Phenoxy herbicide molecules - rotatable in 3 dimensions

Herbicides, also known as weedkillers, are quite economically important as they reduce competition between crop plants and weeds. There are several categories, with different modes of action.

This unit concentrates on phenoxy herbicides, which simulate the action of the natural auxin Indole Acetic Acid (IAA).

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Indole Acetic Acid (IAA)

is a plant hormone or growth regulator, well known for causing curvature in roots and shoots, resulting in phototropism and geotropism. It is also called auxin, and there are a number of similar compounds called auxins.

It is used in 'rooting powder' as a stimulant to root growth in cuttings, and it is known to cause growth of undifferentiated cells - 'callus' - in plant tissue culture.

However when sprayed on the outside of dicotyledonous - 'broadleaved' - plants it causes uncontrolled growth resulting in death, but it does not affect monocots in the same way.

The two-ring indole group is also found in the amino acid tryptophan, and acetic acid is also known as ethanoic acid.

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Phenoxyacetic acid

is the basis of a variety of synthetic herbicides ('phenoxy herbicides'), which act by simulating the action of auxins.

The single-ring phenoxy group is here attached to acetic acid is also known as ethanoic acid.

The phenoxy group can be expanded by chlorination.

Phenoxyacetic acid
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2, 4 - D

(2,4-dichlorophenoxyacetic acid)

Developed as a longer-lasting analogue to indole acid acid, it was considered during World War 2 for the purpose of killing crop plants, but it was found that (monocotyledonous) crops such as wheat and other cereals, maize and rice were unaffected by low concentrations whereas broadleaved 'weeds' - dicotyledonous plants - were killed by it.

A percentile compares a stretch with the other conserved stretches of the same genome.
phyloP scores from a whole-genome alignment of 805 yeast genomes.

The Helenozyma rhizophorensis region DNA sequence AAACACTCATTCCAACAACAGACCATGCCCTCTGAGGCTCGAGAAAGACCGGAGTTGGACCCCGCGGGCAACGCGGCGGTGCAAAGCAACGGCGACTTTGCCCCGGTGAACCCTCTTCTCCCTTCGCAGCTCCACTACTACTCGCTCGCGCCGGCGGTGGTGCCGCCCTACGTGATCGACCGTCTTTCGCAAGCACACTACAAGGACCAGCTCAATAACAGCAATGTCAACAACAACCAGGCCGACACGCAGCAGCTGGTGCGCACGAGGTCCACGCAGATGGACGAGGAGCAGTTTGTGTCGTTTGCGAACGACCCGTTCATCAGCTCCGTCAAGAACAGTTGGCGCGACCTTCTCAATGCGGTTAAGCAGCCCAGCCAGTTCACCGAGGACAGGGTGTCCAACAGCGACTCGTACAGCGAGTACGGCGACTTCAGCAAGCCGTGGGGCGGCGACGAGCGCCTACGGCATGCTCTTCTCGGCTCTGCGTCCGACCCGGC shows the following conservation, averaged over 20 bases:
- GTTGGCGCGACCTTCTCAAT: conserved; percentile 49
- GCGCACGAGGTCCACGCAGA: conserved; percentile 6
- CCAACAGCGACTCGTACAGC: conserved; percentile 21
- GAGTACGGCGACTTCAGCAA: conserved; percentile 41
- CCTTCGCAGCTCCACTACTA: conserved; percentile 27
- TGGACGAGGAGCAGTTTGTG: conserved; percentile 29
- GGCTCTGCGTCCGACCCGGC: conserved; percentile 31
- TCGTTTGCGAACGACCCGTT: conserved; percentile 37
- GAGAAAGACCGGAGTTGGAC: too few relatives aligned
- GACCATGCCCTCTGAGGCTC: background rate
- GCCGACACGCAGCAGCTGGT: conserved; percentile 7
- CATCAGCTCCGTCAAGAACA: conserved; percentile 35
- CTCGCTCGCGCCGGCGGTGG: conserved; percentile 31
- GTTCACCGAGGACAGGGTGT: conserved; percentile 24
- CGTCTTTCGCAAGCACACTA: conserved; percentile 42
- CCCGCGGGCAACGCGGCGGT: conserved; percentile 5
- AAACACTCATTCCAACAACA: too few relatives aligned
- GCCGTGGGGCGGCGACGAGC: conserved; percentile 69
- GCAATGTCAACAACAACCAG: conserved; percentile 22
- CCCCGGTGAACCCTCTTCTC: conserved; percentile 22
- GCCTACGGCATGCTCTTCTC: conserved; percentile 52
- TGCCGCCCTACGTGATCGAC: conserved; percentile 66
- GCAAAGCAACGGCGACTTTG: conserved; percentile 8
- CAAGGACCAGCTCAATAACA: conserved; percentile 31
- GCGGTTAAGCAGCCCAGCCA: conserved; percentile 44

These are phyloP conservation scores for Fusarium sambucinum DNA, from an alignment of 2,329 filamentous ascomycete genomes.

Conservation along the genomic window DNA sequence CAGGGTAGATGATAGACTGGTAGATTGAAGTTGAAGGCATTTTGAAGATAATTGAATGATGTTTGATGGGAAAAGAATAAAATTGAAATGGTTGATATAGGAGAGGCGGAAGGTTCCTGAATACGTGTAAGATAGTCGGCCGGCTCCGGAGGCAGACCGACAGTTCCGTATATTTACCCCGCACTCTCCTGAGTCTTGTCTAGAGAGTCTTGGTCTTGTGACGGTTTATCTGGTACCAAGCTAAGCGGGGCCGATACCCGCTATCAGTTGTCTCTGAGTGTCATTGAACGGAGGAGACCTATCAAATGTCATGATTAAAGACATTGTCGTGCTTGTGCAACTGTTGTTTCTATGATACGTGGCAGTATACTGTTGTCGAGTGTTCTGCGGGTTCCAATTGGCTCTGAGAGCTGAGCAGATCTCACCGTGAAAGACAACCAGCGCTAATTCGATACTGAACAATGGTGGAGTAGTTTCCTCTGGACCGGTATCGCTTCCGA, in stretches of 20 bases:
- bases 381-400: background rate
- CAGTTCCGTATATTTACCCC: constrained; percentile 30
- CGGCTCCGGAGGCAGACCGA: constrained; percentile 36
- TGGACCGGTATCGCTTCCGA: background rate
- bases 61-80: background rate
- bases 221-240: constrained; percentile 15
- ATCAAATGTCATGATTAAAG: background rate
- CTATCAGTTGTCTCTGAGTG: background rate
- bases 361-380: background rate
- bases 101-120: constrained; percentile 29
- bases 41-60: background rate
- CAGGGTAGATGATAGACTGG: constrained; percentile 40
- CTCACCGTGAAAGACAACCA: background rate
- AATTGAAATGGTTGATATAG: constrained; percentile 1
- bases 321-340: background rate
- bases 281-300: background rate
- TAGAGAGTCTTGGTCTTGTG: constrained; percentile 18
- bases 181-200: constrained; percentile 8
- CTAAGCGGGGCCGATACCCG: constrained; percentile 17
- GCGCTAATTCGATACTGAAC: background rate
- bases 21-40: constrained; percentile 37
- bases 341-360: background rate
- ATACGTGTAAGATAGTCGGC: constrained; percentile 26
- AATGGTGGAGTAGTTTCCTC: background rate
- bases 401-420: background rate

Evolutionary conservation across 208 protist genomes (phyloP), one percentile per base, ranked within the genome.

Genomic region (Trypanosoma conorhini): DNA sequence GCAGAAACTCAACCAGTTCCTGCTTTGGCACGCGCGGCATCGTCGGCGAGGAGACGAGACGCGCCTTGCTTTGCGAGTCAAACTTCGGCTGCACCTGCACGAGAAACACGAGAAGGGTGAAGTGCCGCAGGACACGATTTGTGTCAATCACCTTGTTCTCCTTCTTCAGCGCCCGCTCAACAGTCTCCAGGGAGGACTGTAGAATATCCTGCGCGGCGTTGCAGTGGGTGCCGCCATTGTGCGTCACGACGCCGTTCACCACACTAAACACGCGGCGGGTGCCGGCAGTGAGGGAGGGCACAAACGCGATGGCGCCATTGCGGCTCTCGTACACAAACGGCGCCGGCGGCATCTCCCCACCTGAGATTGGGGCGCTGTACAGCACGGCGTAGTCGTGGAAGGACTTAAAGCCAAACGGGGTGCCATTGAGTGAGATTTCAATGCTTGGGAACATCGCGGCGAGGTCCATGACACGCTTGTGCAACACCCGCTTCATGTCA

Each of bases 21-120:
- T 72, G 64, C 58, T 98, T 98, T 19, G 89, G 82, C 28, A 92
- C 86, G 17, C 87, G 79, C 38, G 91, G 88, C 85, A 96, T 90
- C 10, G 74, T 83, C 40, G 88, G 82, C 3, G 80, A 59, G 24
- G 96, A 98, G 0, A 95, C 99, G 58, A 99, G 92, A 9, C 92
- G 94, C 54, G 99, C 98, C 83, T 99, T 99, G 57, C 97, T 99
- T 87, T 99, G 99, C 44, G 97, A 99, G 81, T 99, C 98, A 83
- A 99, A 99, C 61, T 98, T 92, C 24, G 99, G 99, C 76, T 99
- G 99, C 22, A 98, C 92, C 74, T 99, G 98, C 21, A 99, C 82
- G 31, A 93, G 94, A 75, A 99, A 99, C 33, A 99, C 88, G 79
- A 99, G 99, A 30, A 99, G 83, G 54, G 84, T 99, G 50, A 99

This enabled the production of herbicide products which increased food production with less need for physical weed control. It was patented in 1945, but this has now expired and large amounts continue to be produced around the world. The estimated use of 2,4-D in US agriculture is 20,000,000 kg per year. Its main use is in the control of broad-leafed weeds in pastures, orchards, and cereal crops, as well as in weed killing before planting legumes (beans, peas, lentils, and chickpeas).

2,4 D
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(2,4,5-trichlorophenoxyacetic acid)

Like 2,4-D, 2,4,5-T was developed in the late 1940s and widely used in the agricultural industry until being phased out, starting in the late 1970s due to toxicity concerns.

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Agent Orange

A mixture of 2,4 D and 2,4,5 T known as 'Agent Orange' was sprayed on large areas of Southeast Asia. There were in fact a number of 'Rainbow herbicides', which were identified by the colour of a stripe painted on the side of 200-litre drums in which they were distributed.

In fact this herbicide mixture has been used in a number of contexts:
  • From the late 1940s in the USA it was sprayed along railways and under power cables to control tree growth
  • During the 'Malayan Emergency' from 1952 to 1960 it was used by the British, by aerial spraying an area of 1250 acres along roadsides to remove cover for 'insurgents' (as well as to reduce crop growth)
  • A large area (31,000 km2) of Vietnam was sprayed from 1961 to 1971 - over 80 million litres were used. It was described as a 'tactical-use chemical': a defoliant to reduce tree cover, and its action as a herbicide against crop plants was not mentioned.
  • More recently it was used in Brazil to clear out sections of the Amazon rainforest for agriculture
It was discovered that Agent Orange was contaminated with small amounts - ranging from parts per billion (ppb) to parts per million (ppm) - of a compound known as dioxin. This undoubtedly adversely affected the health of millions of people on the ground who were sprayed with it, as well as thousands of Americans who were contaminated as they distributed it.


There are a number of similar compounds which form widespread environmental pollutants. They tend to be stored in fatty animal tissue and are chemically very stable so they bioaccumulate in food chains.

In fact it is the central section of this particular molecule that is called dioxin.

2,3,7,8-Tetrachlorodibenzo-p-dioxin (TCDD)
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Web references

Phenoxy herbicide From Wikipedia, the free encyclopedia

Agent Orange From Wikipedia, the free encyclopedia

Dioxins and their effects on human health - from the WHO